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Hoffmann, R. A wiki for the life sciences where authorship matters. Nature Genetics (2008)

Alpha-endosulfine, a positional and functional candidate gene for type 2 diabetes: molecular screening, association studies, and role in reduced insulin secretion.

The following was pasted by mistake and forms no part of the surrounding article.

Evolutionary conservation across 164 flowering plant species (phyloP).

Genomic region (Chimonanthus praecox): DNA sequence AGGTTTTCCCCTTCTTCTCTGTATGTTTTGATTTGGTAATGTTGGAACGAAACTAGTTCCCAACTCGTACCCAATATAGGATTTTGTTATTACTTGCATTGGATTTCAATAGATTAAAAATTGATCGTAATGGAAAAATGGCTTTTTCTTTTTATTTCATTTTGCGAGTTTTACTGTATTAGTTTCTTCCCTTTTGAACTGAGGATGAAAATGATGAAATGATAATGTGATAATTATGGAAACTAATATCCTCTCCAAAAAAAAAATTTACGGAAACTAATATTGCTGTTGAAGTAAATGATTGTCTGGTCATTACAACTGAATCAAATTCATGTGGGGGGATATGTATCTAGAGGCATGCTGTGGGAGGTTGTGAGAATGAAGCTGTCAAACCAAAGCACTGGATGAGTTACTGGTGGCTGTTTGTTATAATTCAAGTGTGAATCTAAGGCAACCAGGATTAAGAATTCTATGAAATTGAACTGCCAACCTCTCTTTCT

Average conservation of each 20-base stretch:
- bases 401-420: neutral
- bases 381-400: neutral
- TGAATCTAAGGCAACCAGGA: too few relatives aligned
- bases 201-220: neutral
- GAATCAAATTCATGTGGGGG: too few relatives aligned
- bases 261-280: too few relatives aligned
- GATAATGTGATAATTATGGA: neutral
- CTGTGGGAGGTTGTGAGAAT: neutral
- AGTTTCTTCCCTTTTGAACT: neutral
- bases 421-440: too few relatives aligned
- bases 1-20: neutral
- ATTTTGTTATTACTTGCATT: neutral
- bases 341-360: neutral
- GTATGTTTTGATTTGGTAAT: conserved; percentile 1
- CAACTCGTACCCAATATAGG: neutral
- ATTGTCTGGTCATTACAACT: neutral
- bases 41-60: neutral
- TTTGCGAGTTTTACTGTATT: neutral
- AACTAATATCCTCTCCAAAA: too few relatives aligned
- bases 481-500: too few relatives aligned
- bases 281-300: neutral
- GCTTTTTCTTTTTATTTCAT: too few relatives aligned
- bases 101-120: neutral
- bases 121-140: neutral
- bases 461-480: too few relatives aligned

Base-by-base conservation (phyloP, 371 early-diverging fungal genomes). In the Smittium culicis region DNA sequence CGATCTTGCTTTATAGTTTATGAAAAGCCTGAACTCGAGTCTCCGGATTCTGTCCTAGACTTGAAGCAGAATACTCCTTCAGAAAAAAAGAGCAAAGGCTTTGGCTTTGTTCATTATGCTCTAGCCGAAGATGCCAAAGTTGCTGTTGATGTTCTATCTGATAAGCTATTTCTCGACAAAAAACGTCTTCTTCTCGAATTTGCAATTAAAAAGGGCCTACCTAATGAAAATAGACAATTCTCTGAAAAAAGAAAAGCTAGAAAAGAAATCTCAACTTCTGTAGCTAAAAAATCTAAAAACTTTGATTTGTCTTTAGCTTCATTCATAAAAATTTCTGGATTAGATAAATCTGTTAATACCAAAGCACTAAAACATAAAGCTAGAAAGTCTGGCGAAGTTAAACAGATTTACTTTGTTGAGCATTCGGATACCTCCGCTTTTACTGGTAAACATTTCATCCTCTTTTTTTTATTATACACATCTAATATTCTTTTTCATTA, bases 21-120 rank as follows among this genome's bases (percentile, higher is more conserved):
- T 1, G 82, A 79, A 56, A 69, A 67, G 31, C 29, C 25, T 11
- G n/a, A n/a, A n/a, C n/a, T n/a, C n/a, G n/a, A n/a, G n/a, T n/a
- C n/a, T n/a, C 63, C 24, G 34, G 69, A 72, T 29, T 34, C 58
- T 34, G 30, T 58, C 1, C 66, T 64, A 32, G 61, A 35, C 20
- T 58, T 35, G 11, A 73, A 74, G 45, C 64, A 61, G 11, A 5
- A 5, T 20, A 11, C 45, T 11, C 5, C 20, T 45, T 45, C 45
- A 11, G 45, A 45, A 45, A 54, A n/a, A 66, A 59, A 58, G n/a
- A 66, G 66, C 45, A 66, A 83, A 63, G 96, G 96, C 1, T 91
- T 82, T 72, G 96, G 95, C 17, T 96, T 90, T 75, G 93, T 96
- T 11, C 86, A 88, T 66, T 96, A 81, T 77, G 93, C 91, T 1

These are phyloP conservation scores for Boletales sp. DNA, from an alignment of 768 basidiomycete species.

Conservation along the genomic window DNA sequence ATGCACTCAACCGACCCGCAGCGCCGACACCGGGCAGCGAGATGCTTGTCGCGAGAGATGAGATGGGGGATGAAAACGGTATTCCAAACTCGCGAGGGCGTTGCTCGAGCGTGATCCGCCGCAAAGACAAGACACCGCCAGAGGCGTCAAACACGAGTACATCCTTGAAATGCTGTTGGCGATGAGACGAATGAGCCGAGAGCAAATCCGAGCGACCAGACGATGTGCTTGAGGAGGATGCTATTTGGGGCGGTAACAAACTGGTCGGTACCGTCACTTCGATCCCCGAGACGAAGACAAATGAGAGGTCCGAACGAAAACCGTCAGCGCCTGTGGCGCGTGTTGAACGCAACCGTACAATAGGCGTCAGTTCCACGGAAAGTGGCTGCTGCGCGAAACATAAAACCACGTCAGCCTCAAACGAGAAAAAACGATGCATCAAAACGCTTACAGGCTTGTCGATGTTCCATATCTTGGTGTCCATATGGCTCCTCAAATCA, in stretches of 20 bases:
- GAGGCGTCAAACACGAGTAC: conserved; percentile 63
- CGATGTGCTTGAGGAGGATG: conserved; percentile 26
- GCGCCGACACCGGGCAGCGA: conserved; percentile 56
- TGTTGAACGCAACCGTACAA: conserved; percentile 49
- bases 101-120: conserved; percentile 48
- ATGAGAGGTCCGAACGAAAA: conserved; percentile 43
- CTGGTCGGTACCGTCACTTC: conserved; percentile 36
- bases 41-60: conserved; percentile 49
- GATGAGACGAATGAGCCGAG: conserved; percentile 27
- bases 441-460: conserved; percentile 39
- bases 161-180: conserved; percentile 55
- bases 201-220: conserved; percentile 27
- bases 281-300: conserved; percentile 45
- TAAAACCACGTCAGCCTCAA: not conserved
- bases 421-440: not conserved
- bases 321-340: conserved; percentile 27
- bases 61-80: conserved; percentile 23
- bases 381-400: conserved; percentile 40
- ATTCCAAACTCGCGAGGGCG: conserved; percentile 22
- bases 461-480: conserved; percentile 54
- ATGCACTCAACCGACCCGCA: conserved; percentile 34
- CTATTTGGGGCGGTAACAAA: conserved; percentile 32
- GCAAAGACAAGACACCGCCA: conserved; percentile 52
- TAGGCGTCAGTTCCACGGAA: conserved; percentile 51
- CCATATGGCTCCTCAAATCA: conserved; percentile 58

Impaired glucose stimulated insulin secretion is a prominent, early defect in type 2 diabetes. Insulin secretion is coupled to glucose metabolism by effects of the intracellular ATP/ADP ratio on the multimeric beta-cell potassium channel. The sulfonylurea receptor (SUR1 or ABCC8), the regulatory subunit of that channel, binds sulfonylurea agents and thus closes the channel and stimulates exocytosis of insulin-containing granules. alpha-Endosulfine (ENSA), has been proposed as the endogenous ligand for SUR1. We mapped ENSA in silico to chromosome 1q21 near a confirmed type 2 diabetes susceptibility locus, and derived the genomic structure of four exons and three introns. We identified four single nucleotide polymorphisms (SNP) and one insertion deletion polymorphism among 16 Caucasian and 16 African-American diabetic individuals. Only one SNP was common to both ethnic groups, and no SNP altered the coding sequence. No variant was associated with type 2 diabetes in Caucasian or African-American studies, but a single SNP in intron 3 (SNP 17) was associated with a reduced disposition index (insulin sensitivity x acute insulin response to glucose) in interaction with family membership in 126 members of 26 Caucasian families. Individuals homozygous for the rare allele showed a 70% reduction in insulin secretion (disposition index) relative to all other genotypes. Our data do not suggest that ENSA could explain the linkage of T2DM to this region, but ENSA SNP 17 may have an important role in reducing the ability of the beta-cell to compensate for reduced insulin sensitivity, which in turn would increase the susceptibility to T2DM.[1]


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